‘Quit talking about change. Do change!” – Futurist Jim Carroll
People love to talk about doing things. Then, they don’t do them.
Inaction is a drug and an addiction that is hard to break free from. It’s easier to do nothing than to do something. Inertia is an anchor that holds you down.
In my line of work, I see it all the time, often looking back at the actions of some of my clients. A senior VP calls, excited for the opportunity to bring me in to talk about serious strategies to deal with the disruption in their industry. We arrange for an offsite leadership meeting; a careful agenda is constructed; I lead with a rip-roaring talk that clearly outlines the nature of the challenge and opportunity in front of them if they choose to act.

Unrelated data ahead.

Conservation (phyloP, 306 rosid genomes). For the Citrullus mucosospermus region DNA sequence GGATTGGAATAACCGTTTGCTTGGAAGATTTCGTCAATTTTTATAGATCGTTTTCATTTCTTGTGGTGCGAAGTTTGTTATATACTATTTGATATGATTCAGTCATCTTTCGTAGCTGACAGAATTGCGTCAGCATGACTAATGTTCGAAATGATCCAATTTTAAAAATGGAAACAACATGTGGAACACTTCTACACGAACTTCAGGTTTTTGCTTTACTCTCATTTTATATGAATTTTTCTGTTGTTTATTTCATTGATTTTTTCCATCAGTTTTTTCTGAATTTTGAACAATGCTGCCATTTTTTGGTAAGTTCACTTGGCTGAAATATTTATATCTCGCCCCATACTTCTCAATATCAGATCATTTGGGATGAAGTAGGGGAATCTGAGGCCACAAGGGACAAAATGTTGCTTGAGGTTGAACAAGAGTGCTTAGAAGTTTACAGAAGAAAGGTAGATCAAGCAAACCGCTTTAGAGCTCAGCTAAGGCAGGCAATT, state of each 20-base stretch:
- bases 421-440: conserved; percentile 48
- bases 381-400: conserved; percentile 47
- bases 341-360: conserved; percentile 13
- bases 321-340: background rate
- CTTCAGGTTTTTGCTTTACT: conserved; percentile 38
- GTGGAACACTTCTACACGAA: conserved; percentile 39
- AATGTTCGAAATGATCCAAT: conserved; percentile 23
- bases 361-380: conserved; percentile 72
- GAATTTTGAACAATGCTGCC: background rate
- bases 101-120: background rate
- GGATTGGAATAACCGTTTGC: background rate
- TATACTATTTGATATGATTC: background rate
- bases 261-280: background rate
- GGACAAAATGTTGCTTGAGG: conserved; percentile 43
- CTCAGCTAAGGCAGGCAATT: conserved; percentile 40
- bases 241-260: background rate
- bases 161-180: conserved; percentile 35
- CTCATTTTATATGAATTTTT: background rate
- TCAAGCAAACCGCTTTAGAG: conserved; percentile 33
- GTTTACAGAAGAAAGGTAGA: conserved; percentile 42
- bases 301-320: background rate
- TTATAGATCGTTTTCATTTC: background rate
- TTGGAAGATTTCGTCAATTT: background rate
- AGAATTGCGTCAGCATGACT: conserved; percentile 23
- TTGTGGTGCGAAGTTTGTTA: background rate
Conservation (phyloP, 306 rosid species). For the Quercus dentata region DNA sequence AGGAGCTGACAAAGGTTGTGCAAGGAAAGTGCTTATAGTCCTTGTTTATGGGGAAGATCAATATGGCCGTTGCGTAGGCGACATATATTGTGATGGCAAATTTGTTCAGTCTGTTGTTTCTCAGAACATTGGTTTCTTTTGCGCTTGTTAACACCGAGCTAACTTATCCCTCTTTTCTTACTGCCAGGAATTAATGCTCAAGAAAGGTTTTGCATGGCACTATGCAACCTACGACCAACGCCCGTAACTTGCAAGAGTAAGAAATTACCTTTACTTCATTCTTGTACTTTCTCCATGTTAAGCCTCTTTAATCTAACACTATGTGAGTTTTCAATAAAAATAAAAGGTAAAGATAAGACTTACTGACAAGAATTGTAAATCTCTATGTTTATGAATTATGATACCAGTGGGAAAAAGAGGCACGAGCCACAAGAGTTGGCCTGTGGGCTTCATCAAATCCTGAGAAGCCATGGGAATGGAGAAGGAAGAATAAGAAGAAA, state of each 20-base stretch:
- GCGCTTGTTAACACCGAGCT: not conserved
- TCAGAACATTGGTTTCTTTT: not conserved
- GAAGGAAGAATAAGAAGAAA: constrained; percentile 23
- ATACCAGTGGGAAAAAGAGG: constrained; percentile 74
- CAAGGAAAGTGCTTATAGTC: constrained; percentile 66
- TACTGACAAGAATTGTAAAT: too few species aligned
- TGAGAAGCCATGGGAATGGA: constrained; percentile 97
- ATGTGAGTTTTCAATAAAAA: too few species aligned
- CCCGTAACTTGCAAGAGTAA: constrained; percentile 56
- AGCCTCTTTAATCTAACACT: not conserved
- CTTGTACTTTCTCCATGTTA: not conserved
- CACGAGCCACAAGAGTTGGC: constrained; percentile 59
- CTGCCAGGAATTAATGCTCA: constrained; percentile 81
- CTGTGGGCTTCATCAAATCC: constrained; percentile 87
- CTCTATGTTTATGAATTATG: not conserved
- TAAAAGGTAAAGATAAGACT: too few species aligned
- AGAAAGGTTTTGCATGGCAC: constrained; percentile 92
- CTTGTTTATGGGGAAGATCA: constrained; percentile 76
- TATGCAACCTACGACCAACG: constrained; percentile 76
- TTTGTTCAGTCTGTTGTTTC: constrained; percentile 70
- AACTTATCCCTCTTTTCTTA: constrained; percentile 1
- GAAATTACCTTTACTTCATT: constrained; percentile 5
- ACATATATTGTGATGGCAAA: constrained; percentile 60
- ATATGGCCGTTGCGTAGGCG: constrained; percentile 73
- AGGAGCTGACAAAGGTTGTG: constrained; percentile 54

And then, nothing. After the event, organizational sclerosis settles in. A culture of indecision and fear smothers their enthusiasm like a blanket; no one can make a decision on the big, bold steps that we spoke about at the event. And so over time, customers change, products become irrelevant, skills go out of a date, new competitors decimate the business model, and the organization slides into decline.
I don’t think I’ll ever figure this out, but it happens. People love to talk a great game, but they often don’t play one.